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10 experts give 10 reasons why ROI fails (it’s not numbers) 2

Posted on June 09, 2019 by Rob Petersen
roi fails

Why ROI fails

ROI fails to be measured for many businesses when Return on Investment (ROI) is a relatively simple calculation.

One that is exceptionally useful for measuring success over time and taking the guesswork out of making future business decisions.

10 experts give 10 reasons why ROI fails. And it has nothing to do with the numbers.

  1. No executive mandate to force measuring ROI. “The lack of a true executive mandate to force the needed process and cultural changes across the organization—well beyond marketing’s toy-strewn cubicle walls. Quite simply, without an executive mandate for change, your marketing ROI effort is highly unlikely to do anything but waste months of time and goodwill.” – Marc Blumer, VP, Director of Demand Generation Strategy, Slack + Company
  2. Lack of alignment between sales and marketing on ROI measurements. “Marketing and sales leaders are trying to work together, but still struggling to operate in lockstep. Marketing automation and CRM tools begin to connect the dots. They fail, however, to capture the interplay between marketing’s impact on awareness, trust, and confidence across paid, owned, earned, and shared channels, and sales’ ability to sell, sell more. The need to add in and analyze other factor that influence the customer journey.” – Kyle Brantley, Co-Founder and Chief Customer Officer
  3. Not setting SMART goals. “SMART goals are: 1) Specific, 2) Measurable, 3) Attainable, 4) Relevant and 5) Timely. SMART goals respond to and produce clear actionable data. They encourage multiple departments to collaborate and allow for perfect alignment with organizational objectives. Even if targets are not met, SMART goals give results expressed in universally understood metrics, allowing you to learn, grow, and be better prepared for your next attempt.” – Emma Astroth, Marketing Director, SIO Digital
  4. Letting hot leads grow cold. “A surprising number of companies launch a shiny new marketing campaign but fail to prepare the sales department for an increase in sales volume: you launch your plan, hot leads come in, sales staff is overwhelmed, hot leads become cold leads. An effective marketing plan requires a scalable sales infrastructure to ensure the organization has the capacity to adapt and manage lead flow.”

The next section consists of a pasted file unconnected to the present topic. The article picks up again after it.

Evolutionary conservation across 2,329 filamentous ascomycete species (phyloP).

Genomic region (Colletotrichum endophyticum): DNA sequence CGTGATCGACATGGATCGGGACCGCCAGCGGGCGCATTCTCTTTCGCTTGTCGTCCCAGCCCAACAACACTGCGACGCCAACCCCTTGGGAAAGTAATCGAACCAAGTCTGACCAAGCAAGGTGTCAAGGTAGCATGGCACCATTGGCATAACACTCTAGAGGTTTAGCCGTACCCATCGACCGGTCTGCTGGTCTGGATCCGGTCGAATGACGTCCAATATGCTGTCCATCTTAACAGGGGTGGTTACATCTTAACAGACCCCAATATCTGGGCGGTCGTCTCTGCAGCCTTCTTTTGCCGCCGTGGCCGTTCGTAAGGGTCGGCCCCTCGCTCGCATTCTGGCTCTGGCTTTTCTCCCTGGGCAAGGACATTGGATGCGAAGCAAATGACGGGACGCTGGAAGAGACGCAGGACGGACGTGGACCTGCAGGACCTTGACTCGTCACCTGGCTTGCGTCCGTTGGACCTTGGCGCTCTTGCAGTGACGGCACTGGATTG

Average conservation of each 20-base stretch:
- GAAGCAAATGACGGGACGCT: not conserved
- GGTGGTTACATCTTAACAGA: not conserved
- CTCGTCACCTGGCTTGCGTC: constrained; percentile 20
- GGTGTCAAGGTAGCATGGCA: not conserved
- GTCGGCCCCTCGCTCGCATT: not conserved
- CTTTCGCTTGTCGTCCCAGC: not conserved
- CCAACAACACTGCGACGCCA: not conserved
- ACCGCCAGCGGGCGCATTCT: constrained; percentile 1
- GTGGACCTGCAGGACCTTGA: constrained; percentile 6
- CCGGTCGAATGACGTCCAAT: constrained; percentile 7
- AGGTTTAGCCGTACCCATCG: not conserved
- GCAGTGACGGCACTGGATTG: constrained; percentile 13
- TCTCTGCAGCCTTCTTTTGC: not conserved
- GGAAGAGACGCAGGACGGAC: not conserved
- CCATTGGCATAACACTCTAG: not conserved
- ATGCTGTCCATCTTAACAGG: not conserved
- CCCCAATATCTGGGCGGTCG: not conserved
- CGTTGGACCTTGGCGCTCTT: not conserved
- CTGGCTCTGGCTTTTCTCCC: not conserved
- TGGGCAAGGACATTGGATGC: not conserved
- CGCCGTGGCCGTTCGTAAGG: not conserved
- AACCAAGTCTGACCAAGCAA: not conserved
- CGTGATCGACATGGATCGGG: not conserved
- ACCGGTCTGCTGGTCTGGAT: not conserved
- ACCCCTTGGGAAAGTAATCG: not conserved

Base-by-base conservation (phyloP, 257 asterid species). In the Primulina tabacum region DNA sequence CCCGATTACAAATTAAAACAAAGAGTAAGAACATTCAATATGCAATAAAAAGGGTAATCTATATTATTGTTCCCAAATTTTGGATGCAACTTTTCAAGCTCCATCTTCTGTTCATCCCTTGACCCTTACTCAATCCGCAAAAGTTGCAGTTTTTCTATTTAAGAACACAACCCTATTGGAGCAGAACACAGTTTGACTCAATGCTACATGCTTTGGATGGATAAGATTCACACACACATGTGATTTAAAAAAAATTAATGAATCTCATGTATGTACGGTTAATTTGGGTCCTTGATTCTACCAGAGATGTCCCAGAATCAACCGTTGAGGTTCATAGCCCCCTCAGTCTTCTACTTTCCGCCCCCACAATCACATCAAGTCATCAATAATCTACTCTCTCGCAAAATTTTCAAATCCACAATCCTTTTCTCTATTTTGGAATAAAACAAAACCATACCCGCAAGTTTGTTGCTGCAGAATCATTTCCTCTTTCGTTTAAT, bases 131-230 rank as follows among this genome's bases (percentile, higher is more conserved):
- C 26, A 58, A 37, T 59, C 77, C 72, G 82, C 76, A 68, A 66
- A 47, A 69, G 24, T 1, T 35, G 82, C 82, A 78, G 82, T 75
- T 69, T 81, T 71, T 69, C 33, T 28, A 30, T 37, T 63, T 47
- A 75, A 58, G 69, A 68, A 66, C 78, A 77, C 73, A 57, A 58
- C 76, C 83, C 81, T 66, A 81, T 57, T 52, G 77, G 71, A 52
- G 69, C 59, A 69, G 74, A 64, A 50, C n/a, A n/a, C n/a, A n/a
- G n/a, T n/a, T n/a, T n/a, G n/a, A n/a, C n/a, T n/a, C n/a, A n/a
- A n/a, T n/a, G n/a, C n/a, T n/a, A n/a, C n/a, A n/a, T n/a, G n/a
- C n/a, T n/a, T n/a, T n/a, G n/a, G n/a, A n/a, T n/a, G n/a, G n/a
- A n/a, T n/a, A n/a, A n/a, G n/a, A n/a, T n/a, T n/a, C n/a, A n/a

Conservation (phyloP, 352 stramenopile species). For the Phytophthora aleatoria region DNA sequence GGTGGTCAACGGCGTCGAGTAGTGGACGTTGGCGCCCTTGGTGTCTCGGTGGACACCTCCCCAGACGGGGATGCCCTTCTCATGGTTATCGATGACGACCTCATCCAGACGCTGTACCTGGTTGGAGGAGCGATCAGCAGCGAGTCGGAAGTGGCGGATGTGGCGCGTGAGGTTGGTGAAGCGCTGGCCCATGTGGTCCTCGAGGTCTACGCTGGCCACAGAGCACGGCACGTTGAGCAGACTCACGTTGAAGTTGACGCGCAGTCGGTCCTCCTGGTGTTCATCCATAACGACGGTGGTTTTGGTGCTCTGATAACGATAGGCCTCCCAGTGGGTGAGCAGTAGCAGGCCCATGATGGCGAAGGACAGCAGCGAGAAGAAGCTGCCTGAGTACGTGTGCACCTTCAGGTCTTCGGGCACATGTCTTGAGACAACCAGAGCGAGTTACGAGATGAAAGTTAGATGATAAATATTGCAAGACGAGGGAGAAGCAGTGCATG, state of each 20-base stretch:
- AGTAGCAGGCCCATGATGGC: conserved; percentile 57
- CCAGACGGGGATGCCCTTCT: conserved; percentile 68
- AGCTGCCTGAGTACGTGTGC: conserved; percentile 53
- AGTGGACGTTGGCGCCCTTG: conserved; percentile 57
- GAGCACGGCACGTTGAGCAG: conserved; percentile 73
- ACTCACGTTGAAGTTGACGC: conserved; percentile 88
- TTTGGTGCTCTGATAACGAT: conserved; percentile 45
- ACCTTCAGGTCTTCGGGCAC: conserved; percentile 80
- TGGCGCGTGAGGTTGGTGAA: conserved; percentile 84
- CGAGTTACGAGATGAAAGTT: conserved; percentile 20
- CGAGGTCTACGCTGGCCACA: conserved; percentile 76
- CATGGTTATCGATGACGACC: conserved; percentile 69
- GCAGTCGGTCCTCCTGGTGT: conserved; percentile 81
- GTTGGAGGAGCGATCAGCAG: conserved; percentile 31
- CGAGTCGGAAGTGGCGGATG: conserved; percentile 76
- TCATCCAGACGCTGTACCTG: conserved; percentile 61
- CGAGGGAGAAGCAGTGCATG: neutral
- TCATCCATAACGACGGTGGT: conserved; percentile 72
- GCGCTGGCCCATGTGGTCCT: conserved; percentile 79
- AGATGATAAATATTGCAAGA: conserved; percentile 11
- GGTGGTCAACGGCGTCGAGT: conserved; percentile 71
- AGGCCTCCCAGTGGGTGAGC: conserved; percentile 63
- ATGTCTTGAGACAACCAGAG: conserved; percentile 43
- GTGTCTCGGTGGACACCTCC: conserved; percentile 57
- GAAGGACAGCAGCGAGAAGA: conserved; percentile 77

5. No baseline. “Without the Baseline you have nothing to measure against and little, if any, control of your blog project and the progress you want to make.With the baseline you can start to compare your performance improvements over time and showing how you are getting better at measuring ROI.” – Urs E. Gattiker, ComMetrics
  6. No Key Performance Indicators (KPIs). Having SMART goals is one thing, but if you’re not monitoring your progress and breaking down your goals, but uou need to make sure they’re attainable, after all, and have a regular schedule for checking your progress. KPIs are also vital in a measurement framework. Ultimately, these show how effective your company is at achieving its business objectives. – Gertie Goddard, Noisy Little Monkey
  7. Customer relationships are managed by software platforms, not people. “The experts warn you against assuming that everything is well and fine just because you’re connecting to your customer with a CRM. Building relationships with your customers is an evolutionary process. Be aware that customers tend to evolve and change, and your business may need to evolve and adapt to their ever-changing needs.” – Amer Wilson, Rolus Tech
  8. Companies isolate analytics from business operations. “Struggles abound when analytic capabilities are developed and applied far removed from the business, within pockets of poorly coordinated silos. To make this work, a hybrid model to develop initial, centralized capabilities.” – Dennis McCafferty, eWeek, Baseline and CIO Insight
  9. Focus on customer acquisition vs customer retention. “Depending on which study you believe, and what industry you’re in, acquiring a new customer is anywhere from five to 25 times more expensive than retaining an existing one. It makes sense: you don’t have to spend time and resources going out and finding a new client — you just have to keep the one you have happy. If you’re not convinced that retaining customers is so valuable, consider research done by Frederick Reichheld of Bain & Company (the inventor of the net promoter score) that shows increasing customer retention rates by 5% increases profits by 25% to 95%.” – Amy Gallo, Harvard Business Review
  10. No strategy. “Without a strategy, there can be no ROI. The “R” in ROI implies that there is in fact a return to be had. As such, the return must be defined through objectives and ultimately strategy development.” – Danna Vetter, VP, Consumer Strategies, ARAMARK

Do these reason make sense to you why ROI fails? Are you interested in creating an ROI that succeeds for your business?

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